THE MARCH TOWARD
Alternative technologies continue to draw interest as push for reduced emissions, fuel efficiency continues
With buzzwords like “green” and “eco-friendly” crop- ping up at every turn, one
might be tempted to believe that the
age of alternatives had arrived. But in
truth, while they are making headway,
the march of things other than internal combustion engine technology
has been neither rapid nor steady.
Judged solely by the PR generated,
it would seem that a greater number
of alternative options would be making their way into more on-highway,
mobile and power generation equipment. The reality, however, is that
alternatives remain a fraction of the
But that’s not to say that they’re
standing still. Every year, alternative
technologies are refined, undergo further testing and next-generation systems go into real-world testing.
The on-highway industry has
seen the bulk of the action as more
fleets of trucks are seriously examining hybrids and hydraulic assist
systems as viable ways to reduce
emissions, save fuel and become a
little “greener” in the process. The
power generation arena has also
seen more activity with fuel cells as
backup power systems in telecommunications applications and auxiliary power units. Even off-road mobile
machinery is getting some serious
consideration (as explained in a story
elsewhere in this issue).
So while they might not be there
yet, it’s clear the march toward the
mainstream continues. With that,
here is a brief overview of some of
the latest developments of suppliers
of alternative technologies.
BOSCH REXROTH CORP.
Mobile Hydraulics Division
2730 Research Dr.
Rochester Hills, MI 48309
Phone: (248) 265-5217
Fax: (248) 844-2698
Bosch Rexroth’s Hydrostatic Regenerative Braking (HRB) system is a
parallel hydraulic hybrid system developed for Class 7 and 8 vehicles. The
system is designed to reduce fuel consumption up to 25% and reduce emissions, while extending brake service life.
The Fairfax County Solid Waste
Program in Virginia is using a Bosch
Rexroth parallel HRB in the county’s
first hydraulic hybrid refuse truck. The
Rexroth HRB system was retrofitted in
January on a 2007 Mack Granite truck
with a Heil Environmental Formula
5000 rear loader body.
According to Bosch Rexroth, the
HRB system can generate up to 25%
savings in fuel and energy costs
depending on duty cycle and driver
behavior. The actual savings for this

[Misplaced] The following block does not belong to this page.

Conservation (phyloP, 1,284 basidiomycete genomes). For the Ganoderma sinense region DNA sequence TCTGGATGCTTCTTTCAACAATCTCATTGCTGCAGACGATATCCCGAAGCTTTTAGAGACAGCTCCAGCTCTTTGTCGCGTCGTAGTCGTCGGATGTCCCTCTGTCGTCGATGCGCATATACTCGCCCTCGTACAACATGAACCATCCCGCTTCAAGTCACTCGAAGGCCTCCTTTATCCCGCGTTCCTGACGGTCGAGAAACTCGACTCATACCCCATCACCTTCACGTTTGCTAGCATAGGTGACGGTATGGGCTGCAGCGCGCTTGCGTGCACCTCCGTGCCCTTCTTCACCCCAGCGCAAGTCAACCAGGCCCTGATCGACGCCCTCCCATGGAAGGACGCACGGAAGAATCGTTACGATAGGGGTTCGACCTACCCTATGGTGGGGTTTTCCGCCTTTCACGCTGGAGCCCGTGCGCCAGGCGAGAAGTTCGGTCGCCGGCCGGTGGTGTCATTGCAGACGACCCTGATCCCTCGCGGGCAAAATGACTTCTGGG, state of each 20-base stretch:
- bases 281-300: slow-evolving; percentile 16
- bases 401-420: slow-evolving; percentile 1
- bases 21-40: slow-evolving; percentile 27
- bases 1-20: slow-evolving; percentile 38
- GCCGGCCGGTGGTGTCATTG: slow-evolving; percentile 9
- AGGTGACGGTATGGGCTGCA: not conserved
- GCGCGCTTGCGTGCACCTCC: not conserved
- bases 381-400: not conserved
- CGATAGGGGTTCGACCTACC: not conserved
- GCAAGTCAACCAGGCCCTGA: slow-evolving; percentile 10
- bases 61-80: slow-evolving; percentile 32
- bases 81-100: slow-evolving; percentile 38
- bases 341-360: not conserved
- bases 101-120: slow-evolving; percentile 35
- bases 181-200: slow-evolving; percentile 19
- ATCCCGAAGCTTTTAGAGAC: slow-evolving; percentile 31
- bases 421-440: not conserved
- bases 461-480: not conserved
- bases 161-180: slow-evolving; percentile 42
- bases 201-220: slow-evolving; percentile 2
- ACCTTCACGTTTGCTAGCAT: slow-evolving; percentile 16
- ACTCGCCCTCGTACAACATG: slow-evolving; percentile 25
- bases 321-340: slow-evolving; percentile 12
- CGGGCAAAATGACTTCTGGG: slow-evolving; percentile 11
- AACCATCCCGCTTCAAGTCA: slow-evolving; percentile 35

project will be determined for the
Fairfax project during field trials.
The HRB system for the refuse truck
incorporates a hydraulic pump/motor
connected to the driveline to capture
energy during vehicle braking. When
the driver presses the brake pedal,
a hydraulic unit integrated into the
drivetrain pushes hydraulic fluid into a
high-pressure reservoir. The resulting
resistance makes the vehicle deceler-
ate. When accelerating, the hydraulic
pressure reservoir is controlled elec-
tronically to release the pressure and
relieve the load on the engine. Each
time a driver brakes, the HRB system
stores energy that would otherwise be
lost, Bosh Rexroth said.
Fairfax County, Virginia’s refuse truck
equipped with Bosch Rexroth’s parallel
hydrostatic regenerative braking system.
In the Fairfax application, it is estimated that a refuse truck starts and
stops approximately 800 times a day
filling trash and recyclables, allowing
energy to be captured during braking
and used when the truck is started
again. This also has the potential to
extend brake wear and reduce brake
maintenance costs associated with
vehicle downtime, the company said.
According to Bosch Rexroth, the
HRB system is ideal for use in various
heavy commercial vehicle applications that undergo frequent starts and
stops. The system can be integrated
and retrofitted in the chassis as an
add-on system, in some cases without major modifications.
Currently the HRB system is installed
on approximately 35 trash collection
and recycling trucks worldwide.
continued on page 72
June 2011 DIESEL PROGRESS NORTH AMERICAN EDITION 71